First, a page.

Sunday Mail - Body and Soul - - NEWS -

Lindsay Faber, get­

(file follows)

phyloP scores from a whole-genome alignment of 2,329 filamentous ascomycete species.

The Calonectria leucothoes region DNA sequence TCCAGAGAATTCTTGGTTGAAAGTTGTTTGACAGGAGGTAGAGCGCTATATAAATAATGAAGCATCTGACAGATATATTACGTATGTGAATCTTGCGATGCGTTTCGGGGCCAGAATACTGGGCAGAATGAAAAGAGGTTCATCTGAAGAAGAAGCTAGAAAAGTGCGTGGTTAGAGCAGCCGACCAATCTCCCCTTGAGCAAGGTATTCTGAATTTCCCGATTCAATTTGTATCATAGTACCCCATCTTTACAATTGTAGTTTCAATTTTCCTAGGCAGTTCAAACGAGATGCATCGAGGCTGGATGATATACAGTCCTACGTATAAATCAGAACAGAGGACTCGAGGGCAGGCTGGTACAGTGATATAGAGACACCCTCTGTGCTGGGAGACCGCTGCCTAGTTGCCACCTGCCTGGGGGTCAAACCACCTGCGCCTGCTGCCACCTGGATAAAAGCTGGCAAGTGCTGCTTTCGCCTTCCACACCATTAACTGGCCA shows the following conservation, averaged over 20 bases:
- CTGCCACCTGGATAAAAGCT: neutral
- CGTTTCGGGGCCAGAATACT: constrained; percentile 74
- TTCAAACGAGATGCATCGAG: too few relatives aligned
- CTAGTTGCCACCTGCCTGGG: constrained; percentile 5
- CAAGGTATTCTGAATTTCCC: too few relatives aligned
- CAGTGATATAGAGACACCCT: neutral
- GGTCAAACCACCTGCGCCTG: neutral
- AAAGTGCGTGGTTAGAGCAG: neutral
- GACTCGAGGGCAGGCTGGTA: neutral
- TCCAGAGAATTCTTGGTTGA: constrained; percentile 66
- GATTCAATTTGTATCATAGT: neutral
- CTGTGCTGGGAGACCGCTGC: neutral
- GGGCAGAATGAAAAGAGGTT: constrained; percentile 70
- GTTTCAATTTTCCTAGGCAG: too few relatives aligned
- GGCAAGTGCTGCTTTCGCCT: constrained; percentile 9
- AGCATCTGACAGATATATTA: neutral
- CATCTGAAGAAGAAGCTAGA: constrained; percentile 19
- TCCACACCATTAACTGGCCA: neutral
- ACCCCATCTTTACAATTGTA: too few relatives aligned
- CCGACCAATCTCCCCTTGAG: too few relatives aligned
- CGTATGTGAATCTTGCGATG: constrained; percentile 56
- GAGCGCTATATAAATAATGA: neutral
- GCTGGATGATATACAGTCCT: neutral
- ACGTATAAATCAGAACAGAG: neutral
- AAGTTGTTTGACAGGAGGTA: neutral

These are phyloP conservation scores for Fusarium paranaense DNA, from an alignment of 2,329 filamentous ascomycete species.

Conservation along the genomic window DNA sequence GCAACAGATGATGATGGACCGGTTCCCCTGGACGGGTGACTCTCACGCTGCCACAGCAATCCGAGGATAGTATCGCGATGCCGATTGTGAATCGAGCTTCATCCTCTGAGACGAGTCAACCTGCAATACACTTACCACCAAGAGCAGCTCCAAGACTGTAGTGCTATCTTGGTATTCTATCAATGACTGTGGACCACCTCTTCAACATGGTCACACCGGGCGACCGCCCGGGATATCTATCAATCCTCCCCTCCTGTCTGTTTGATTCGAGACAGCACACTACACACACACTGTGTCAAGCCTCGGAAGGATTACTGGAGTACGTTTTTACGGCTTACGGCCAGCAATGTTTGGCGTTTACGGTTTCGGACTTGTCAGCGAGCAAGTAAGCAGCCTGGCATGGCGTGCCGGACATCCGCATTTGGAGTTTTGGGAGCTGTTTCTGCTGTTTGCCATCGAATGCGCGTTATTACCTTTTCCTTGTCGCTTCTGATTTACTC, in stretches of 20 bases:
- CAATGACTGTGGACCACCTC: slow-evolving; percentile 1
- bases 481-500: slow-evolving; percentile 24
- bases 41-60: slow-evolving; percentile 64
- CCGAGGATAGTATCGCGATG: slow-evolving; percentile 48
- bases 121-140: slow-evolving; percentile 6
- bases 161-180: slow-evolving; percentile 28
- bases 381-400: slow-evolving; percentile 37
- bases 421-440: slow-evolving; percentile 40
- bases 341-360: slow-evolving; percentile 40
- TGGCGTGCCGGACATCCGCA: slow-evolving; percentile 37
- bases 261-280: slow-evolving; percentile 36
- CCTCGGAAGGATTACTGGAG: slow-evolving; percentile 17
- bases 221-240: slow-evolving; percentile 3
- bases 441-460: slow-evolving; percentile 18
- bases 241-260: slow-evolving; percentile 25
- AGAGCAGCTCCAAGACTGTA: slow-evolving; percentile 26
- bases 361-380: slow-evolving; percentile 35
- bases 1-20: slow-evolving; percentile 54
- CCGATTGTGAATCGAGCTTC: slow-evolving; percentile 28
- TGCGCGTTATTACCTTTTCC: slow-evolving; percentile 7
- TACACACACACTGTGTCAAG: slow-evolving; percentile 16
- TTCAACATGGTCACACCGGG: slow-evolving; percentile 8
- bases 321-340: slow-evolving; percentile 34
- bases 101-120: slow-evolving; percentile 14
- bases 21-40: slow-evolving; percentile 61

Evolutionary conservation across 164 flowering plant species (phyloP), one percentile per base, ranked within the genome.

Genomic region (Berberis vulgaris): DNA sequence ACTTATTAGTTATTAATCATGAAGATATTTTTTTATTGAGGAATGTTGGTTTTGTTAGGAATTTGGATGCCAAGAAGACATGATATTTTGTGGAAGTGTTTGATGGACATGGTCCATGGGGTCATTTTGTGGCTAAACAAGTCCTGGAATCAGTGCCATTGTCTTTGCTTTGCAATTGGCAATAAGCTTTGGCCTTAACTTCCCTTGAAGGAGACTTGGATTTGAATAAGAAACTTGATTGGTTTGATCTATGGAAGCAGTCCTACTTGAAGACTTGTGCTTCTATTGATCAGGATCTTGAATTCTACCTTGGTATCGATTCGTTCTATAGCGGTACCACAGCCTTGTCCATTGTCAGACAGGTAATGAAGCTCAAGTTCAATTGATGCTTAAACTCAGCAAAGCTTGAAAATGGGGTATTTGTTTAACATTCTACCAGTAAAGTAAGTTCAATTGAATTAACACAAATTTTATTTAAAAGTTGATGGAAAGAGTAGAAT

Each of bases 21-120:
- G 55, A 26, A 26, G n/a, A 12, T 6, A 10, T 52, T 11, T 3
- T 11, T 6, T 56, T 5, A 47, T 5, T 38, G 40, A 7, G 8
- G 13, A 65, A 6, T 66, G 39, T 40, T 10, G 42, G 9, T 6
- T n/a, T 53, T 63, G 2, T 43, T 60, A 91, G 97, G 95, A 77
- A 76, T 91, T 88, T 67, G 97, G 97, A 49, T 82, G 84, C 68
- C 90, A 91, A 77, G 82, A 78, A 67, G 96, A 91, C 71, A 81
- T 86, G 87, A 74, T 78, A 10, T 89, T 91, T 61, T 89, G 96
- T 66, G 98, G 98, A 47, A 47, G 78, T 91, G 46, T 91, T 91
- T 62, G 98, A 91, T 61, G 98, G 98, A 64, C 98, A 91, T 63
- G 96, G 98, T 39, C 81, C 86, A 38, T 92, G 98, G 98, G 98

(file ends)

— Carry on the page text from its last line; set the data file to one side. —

There’s a good rea­son why “or­gan­i­sa­tion ex­pert” is now a valid ca­reer op­tion. As our lives be­come more com­pli­cated, in­creas­ing num­bers of peo­ple are seek­ing help in par­ing back. Lindsay Faber has helped many Aus­tralians sim­plify their sur­round­ings. One in, one out: This is Faber’s un­break­able rule. If you can’t de­cide what item will be dis­carded, abort the pur­chase. “Our phys­i­cal spa­ces re­flect our in­ner re­al­ity, so we are bet­ter off with fewer things that we love, rather than many pieces that we have no re­la­tion­ship with,” she says. Faber ad­vises peo­ple to be harshly prac­ti­cal. Ask your­self where you will store this new thing and whether it helps you ful­fil your vi­sion for your home and life. Keep sur­faces clear: This helps clear minds and en­sures the items you have on dis­play de­serve their hon­oured place, Faber says. In prac­ti­cal terms, it means mak­ing your bed in the morn­ing, do­ing the dishes at night be­fore bed, putting laun­dry in the bas­ket as you take your clothes off and hang­ing up tow­els. “Get the kids in­volved,” Faber says. “By teach­ing them th­ese habits you cre­ate or­gan­ised kids who un­der­stand the prin­ci­ples of or­der.” Get, use, dis­card: Buy what you use and use what you buy. Have a strat­egy for what you bring into your home. For ex­am­ple, draw up meal plans and only buy what is on that list. “This saves you time, money and the stress of a fridge full of rot­ting food,” Faber says. Don’t be an emo­tional hoarder: Of course sen­ti­men­tal­ity is lovely, but do you have to keep ev­ery scrib­ble by your adored prog­eny? Dis­til your mem­o­ries down to one trea­sured me­mento and keep it in a me­mory box or on dis­play. We use 20 per cent of what we own 80 per cent of the time – the rest is just clut­ter. You don’t have to be a min­i­mal­ist: Some peo­ple pre­fer to live in homes filled with trea­sures. “The point is to have a vi­sion, iden­tify what you love most, iden­tify its pur­pose and use what you have,” Faber says.

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